Building Surface Damage Quantification and Localization Through Point Feature Analysis


Student thesis: Doctoral Thesis

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Awarding Institution
Award date30 Oct 2023


Buildings are highly vulnerable to disasters, and damages from such events are substantial. Assessing building damage in these scenarios is critical since an accurate and immediate assessment can assist rescue operations and resource planning just after a disaster hits. In practice, field surveys are the most common damage assessment approach. As per prior research findings, field surveys generate highly accurate assessments for some cases. However, such approaches would not be viable for urban-wise damage assessments due to higher demand for human resources, imposed threats to the assessors from unsettling structures and higher time consumption. The prime expectation of post-disaster damage assessment is to generate a detailed and an accurate report which can derive the damage occurred to each building component without posing any danger to the assessors. Accordingly, this study is designed to address three significant challenges arising from the above expectation, which are, 1) how to obtain building surface data in a complex built environment without posing a threat to the assessors, 2) how to identify and isolate the damaged regions of the building surface and 3) How to localize and quantify the identified damages into respective building components.

Previous studies suggest that generated point clouds of the targeted buildings are popular in assessing structures remotely as they are rich with 3D spatial information. However, point cloud generation of buildings in complex built environments are challenging due to the lack of visibility of the surfaces due to occlusions. External or self-occlusions can interfere with acquiring image data at occluded areas, resulting in incomplete point clouds and poorly textured dense models. Building photogrammetry in the presence of occlusion is rarely investigated, and no studies could be found on capturing occluded surfaces. To address this issue, this study proposes a two-stage image data collection approach utilizing small-scaled unmanned aerial vehicles (UAVs). A novel camera viewpoint generation algorithm is proposed to recapture occluded areas identified from stage 1. Two building scenes (synthetic and real) were utilized to examine the proposed method. Results from a comparative analysis demonstrate a significant improvement in the quality and completeness of the final point cloud, especially in occluded areas, which is about 13%-17% higher compared to the previously suggested methods.

The second part of the study employs the generated point clouds to detect and isolate surface damage. The developed method employed point normals and point colour intensities to detect damaged and non-damaged regions. The DBSCAN algorithm is then utilized to refine and isolate damaged regions. Two synthetic building point clouds with different complexities were created to test the proposed method and further validated with two real-world point clouds and the point cloud generated from the first part. The robustness of the developed method is demonstrated with 100% and 97% precision and 99% and 98% F1 scores, respectively. Validation with the real-world point clouds illustrated that the proposed method could detect damages at any surface location, even with extreme shadow effects and complex surface colour profiles. Semantic segmentation using a deep neural network (DNN) is then introduced to localize the damages. SCF-Net algorithm is primarily used to semantically segment the building point cloud into four main components (columns, ground, roof, and wall), and then a postprocessing step is introduced to improve the segmentation accuracy. Finally, results from the second and third parts of the study are fused to quantify and localize the damages to the building.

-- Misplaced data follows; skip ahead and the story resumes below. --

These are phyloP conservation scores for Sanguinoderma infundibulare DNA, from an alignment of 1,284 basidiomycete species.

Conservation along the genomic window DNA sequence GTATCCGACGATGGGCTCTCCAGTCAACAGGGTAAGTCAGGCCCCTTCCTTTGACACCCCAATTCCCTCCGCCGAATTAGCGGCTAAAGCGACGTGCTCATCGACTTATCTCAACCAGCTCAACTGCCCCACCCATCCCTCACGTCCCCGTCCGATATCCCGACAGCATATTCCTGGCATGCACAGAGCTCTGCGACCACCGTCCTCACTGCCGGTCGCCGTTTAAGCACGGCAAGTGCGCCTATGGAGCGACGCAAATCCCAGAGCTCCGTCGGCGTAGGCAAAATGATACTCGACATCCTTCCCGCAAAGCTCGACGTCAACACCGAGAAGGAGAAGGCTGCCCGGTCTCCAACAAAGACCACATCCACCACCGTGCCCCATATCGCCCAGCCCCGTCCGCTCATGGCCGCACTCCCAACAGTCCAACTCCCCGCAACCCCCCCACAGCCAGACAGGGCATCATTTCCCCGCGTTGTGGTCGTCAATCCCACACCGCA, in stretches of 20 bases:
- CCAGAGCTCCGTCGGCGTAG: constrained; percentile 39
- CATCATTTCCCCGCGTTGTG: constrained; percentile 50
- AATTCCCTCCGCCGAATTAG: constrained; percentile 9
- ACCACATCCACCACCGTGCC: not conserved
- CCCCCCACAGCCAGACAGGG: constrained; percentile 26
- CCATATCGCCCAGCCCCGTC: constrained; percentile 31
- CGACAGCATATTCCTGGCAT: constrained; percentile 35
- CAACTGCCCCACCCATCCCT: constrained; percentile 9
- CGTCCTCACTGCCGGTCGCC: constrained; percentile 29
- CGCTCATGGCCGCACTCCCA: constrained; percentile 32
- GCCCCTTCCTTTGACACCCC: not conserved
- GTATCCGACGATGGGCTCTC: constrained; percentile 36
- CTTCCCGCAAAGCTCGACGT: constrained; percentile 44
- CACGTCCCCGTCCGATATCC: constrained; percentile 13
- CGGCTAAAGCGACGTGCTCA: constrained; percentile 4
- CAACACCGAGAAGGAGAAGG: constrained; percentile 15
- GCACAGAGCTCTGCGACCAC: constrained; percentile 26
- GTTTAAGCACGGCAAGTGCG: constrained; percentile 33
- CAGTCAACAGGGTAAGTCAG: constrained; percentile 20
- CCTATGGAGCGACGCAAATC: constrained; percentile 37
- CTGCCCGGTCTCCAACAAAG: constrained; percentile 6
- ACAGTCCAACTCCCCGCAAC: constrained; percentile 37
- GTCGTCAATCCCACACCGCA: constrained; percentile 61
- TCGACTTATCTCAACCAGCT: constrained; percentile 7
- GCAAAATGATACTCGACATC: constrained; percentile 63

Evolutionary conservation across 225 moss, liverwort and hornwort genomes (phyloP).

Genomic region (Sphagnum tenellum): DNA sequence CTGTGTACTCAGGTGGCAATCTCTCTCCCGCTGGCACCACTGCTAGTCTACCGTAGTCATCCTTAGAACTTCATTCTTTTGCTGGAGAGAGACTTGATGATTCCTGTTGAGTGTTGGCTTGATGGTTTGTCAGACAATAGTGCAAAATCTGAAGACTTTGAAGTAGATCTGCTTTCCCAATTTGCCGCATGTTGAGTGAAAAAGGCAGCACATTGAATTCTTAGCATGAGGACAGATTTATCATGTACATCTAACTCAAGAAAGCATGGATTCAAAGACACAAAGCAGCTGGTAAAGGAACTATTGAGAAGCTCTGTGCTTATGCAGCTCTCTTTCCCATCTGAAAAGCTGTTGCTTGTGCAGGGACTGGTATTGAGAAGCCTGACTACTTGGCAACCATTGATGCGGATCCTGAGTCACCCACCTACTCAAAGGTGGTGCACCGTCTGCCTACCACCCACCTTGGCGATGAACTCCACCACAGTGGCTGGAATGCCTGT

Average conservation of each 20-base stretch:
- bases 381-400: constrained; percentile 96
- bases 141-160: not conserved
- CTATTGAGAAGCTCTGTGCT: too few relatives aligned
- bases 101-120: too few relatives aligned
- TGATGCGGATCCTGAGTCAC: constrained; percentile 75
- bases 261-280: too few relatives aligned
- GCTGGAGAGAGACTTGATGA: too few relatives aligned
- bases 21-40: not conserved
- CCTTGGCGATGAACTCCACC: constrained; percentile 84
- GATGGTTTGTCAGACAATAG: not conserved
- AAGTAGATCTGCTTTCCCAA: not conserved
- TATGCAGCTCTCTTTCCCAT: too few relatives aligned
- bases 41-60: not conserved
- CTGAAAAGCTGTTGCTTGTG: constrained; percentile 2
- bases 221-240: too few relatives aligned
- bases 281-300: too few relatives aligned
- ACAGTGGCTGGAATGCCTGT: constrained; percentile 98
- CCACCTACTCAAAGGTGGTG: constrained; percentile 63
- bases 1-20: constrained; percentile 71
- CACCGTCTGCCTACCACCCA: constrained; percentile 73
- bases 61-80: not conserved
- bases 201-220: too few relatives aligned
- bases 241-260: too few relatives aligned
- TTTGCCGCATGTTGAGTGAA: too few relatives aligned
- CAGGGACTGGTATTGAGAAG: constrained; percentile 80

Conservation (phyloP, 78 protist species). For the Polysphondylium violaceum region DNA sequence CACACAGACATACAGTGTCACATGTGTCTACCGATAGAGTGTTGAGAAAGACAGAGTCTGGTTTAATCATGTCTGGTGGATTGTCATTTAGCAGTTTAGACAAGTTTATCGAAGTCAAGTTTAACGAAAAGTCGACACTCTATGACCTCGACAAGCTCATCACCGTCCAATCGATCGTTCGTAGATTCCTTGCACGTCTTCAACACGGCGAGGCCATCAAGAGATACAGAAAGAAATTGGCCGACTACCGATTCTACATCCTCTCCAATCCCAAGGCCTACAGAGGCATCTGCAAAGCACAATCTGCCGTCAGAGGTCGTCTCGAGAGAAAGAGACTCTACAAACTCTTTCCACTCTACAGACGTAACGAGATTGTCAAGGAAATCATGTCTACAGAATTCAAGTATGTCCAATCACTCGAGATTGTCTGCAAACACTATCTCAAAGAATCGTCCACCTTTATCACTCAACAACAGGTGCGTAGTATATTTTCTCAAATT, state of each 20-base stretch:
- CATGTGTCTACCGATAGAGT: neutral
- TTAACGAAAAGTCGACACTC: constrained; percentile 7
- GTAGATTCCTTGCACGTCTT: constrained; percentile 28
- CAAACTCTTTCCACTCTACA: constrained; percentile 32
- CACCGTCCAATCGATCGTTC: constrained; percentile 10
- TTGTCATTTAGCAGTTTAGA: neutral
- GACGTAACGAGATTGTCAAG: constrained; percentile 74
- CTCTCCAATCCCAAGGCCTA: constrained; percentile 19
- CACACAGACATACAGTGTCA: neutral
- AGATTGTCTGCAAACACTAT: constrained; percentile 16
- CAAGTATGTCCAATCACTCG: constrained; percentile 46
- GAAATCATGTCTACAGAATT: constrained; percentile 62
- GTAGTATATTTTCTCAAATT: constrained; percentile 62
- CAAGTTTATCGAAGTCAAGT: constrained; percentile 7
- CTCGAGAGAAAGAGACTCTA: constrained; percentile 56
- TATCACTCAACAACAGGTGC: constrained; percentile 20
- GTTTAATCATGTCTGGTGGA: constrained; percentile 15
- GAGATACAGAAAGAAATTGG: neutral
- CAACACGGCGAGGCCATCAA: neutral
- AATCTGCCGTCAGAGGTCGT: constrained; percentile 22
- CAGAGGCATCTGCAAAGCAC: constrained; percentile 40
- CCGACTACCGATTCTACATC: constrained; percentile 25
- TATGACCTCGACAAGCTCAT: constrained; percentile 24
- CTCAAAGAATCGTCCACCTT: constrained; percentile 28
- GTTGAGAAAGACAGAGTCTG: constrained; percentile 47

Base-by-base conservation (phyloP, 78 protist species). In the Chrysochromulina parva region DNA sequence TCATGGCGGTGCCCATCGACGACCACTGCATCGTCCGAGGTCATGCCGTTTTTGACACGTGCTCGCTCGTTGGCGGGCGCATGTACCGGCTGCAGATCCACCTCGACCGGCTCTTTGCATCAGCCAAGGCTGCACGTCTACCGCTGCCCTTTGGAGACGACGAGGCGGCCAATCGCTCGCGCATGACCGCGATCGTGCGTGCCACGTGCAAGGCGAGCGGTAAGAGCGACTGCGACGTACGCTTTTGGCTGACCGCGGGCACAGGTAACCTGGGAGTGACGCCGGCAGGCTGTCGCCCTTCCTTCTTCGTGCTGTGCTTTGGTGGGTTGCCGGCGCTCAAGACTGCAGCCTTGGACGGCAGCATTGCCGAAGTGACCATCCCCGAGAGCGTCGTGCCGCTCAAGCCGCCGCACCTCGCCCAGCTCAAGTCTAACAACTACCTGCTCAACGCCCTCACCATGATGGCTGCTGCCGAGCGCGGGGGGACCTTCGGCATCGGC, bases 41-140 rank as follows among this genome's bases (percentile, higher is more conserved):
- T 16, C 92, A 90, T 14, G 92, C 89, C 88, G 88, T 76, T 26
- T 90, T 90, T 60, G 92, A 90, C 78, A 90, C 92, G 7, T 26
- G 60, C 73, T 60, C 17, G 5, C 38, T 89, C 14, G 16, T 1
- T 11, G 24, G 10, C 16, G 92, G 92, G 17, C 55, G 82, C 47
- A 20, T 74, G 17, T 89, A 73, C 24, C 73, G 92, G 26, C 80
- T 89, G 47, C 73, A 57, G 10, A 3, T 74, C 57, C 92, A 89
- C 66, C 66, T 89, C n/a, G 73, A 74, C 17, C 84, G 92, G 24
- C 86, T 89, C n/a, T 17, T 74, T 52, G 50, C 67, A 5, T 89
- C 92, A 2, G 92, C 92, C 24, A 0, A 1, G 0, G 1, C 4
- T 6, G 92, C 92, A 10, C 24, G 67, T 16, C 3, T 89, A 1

This study primarily contributes to the post-disaster impact assessment stage, where critical reconstruction decisions are taken. Furthermore, a component-wise quantified building damage report provides information about the severity of the damage to each building component. This information can be vital for studies such as assessing the structural integrity of the building and the impact of different disasters on different building components. Frameworks proposed in each part of the study deliver the following valuable outcomes: 1) a framework for point cloud generation for structures that are occluded by external objects; 2) a practical and automated damage detection and isolation method, 3) an approach to improve DNN-based semantic segmentation results for building point clouds, and 4) a process to quantify and localize detected damages to the subsequent building component. Moreover, this study contributes to disaster resilience efforts by providing a complete building damage assessment approach from scratch.